I never knew pineapple peels would pack in so much flavors. I have been experimenting with fermented drinks and salads for ever. Having worked in a microbiology lab keeps the fire ignited all the time, the friendly microbes are always close to heart. I started experimenting with this pineapple kanji 2 years ago when a few carrots were dug out from the garden and those were too fibrous to eat. I usually would soak them in water and required spices to make the kanji but that particular day I was peeling a large ripe pineapple for my salads. It used to be a pain to see so much of juicy bits of pineapple flesh being wasted along with the tough spiny skin. I did an experiment that day.
The pineapple was cleaned before peeing with a soft brush under running water to clean everything from the rough skin. Then it was peeled as I would do so normally. All the peels and small bits that come with the 'eyes' were thrown into the kanji jar along with the 2 fibrous carrots. A wonderfully refreshing drink was ready after a week and I was amazed at how much flavors the pineapple skin still retained.
Later I started making kanji with just the pineapple peels and pith. The carrots were skipped conveniently. After all carrot kanji is a different thing to enjoy on it's own.
Actually the skin and the pith of the pineapple is quite rich in Bromelain, the digestive enzyme that helps digest dense proteins easily and the vitamin C and Manganese content of the fruit is very high hence the anti oxidant property of this fruit. Manganese helps absorb and utilise many other nutrients and it makes pineapple one of the healthiest foods.
So when we enjoy all this goodness in the edible flesh of the fruit, why should we waste such nutrients that we can harvest from the peel and pith as well?
The last batch of my pineapple kanji was ready today, ready to be strained and a bottle of 2 month old kanji was still lying around. You would be surprised to know this pineapple kanji is stable at room temperature once it is fermented well. Just add ice cubes in summers and have at room temperature in winters. It is a refreshing drink that you can have one glass everyday. Add soda to it and it becomes tingling smacking good.
Here is the bottle of 2 months old kanji, a freshly fermented pineapple kanji ready to be strained and a pineapple being peeled, it's fresh peel and pith ready to make another batch. No I am not mad, I just love what I do.
This is the 2 months old pineapple kanji with ice cubes.
The contents of the fermenting jar are strained to discard all the peel now that we have extracted out flavors from it. The kanji has a really kicking taste of pineapples and the tangy taste of the usual kanji owing to mustard seeds and red chilly powder..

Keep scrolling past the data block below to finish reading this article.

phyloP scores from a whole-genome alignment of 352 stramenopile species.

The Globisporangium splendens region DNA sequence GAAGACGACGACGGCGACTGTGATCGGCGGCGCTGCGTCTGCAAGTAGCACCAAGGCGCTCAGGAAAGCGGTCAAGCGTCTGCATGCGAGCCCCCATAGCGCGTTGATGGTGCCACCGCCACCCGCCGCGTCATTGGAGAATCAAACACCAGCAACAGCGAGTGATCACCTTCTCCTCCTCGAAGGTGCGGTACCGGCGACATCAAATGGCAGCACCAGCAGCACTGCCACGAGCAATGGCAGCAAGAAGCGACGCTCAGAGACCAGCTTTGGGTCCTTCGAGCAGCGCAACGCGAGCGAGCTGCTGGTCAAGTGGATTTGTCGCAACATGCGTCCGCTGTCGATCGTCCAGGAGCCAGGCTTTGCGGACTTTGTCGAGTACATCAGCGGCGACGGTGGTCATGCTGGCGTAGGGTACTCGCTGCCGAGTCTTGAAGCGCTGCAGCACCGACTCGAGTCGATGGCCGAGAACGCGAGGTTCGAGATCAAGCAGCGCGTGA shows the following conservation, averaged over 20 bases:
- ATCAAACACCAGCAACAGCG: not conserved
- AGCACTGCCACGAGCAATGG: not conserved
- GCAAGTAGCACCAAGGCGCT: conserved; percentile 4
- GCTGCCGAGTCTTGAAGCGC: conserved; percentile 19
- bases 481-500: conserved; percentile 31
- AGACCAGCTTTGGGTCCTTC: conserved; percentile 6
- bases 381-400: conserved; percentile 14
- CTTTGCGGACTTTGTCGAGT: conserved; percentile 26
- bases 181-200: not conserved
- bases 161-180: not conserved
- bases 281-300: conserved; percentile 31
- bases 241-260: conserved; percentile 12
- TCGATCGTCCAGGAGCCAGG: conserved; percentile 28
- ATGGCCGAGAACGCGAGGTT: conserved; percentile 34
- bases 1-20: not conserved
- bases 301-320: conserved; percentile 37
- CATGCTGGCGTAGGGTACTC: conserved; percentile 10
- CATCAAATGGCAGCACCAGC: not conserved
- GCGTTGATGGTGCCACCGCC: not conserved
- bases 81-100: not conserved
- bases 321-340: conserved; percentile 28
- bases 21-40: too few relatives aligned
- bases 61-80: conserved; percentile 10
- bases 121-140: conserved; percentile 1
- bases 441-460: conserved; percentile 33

I added 2 liters of filtered water, 2 tsp of mustard seeds, 1 tsp red chilly powder and 1 tbsp table salt. Peels and pith of half a pineapple went into this jar.
This is a simple recipe to be followed. Keep this mix into a lidded jar and let it ferment for 5-7 days. This jar can be kept at your windowsill or on the highest loft of your pantry where some ambient light reaches. I have never tried fermenting it in dark but there shouldn't be a problem if you keep the jar in a dark pantry as well.
The amount of mustard added is lesser than kaali gajar ki kanji just because the pungency of mustard would kill the refreshing taste and aroma of pineapples. Mustard seeds initiate fermentation and once the culture has set in, starting form the ambient mix of yeast strains, the culture keeps growing till the fermenting mix is stable. Red chilly provides ambient lactobaccili and a few more microbes for sure.
I am not sure what would be the percentage of acetic acid, alcohol and aldehydes in this drink, as I never tested it, but the drink is stable at room temperature unlike carrot kanji that keeps getting more sour at room temperature and has to be refrigerated for longer use. May be the Bromelaine or a high amount of ascorbic acid present in pineapple helps stabilise the drink but it is a great result for kanji lovers for sure.
Also, keeping the strained liquid for a week or so clears the turbidity and a crystal clear drink is yours to relish. See how the jug has a turbid liquid (the freshly strained kanji) and the bottle has crystal clear drink that looks gorgeous.
Read more about benefits of fermented foods here.
Please note that Kanji is wrongly judged as an 'acquired taste' (indicating it is foul smelling and weird tasting), but if your kanji is smelling foul it means the culture has become contaminated. Discard the kanji or kanji culture if it tastes foul. A thin white layer of mould will be seen on the fermenting kanji, just keep mixing it so no new strains of contaminants get a chance to grow in the same culture. This kanji has strong overtones of pineapple, sourness of the fermented sugars and a hint of sharp heat provided by chilly and mustard. A very intriguing mix of flavors in fact.
Ask me questions if you want to ferment your own kanji and something makes you feel nervous. I wish I could make you smell and taste this drink now. Ask Deeba how much she loves it.
I made this kanji with peels of watermelon as well, the white pith was used, the green skin was discarded. The drink was tasty and sour as a kanji should be, but not as refreshing and aromatic as this pineapple kanji, neither as colorful as kali gajar ki kanji. But the watermelon rinds become a nice pickle after you make the kanji. So if you like pickled carrots or watermelon peels you can amke the kanji with those as well. For me, pineapple kanji is a winner and I don't bother making watermelon peel kanji anymore.
There will be many more jars and bottles of pineapple kanji happening here...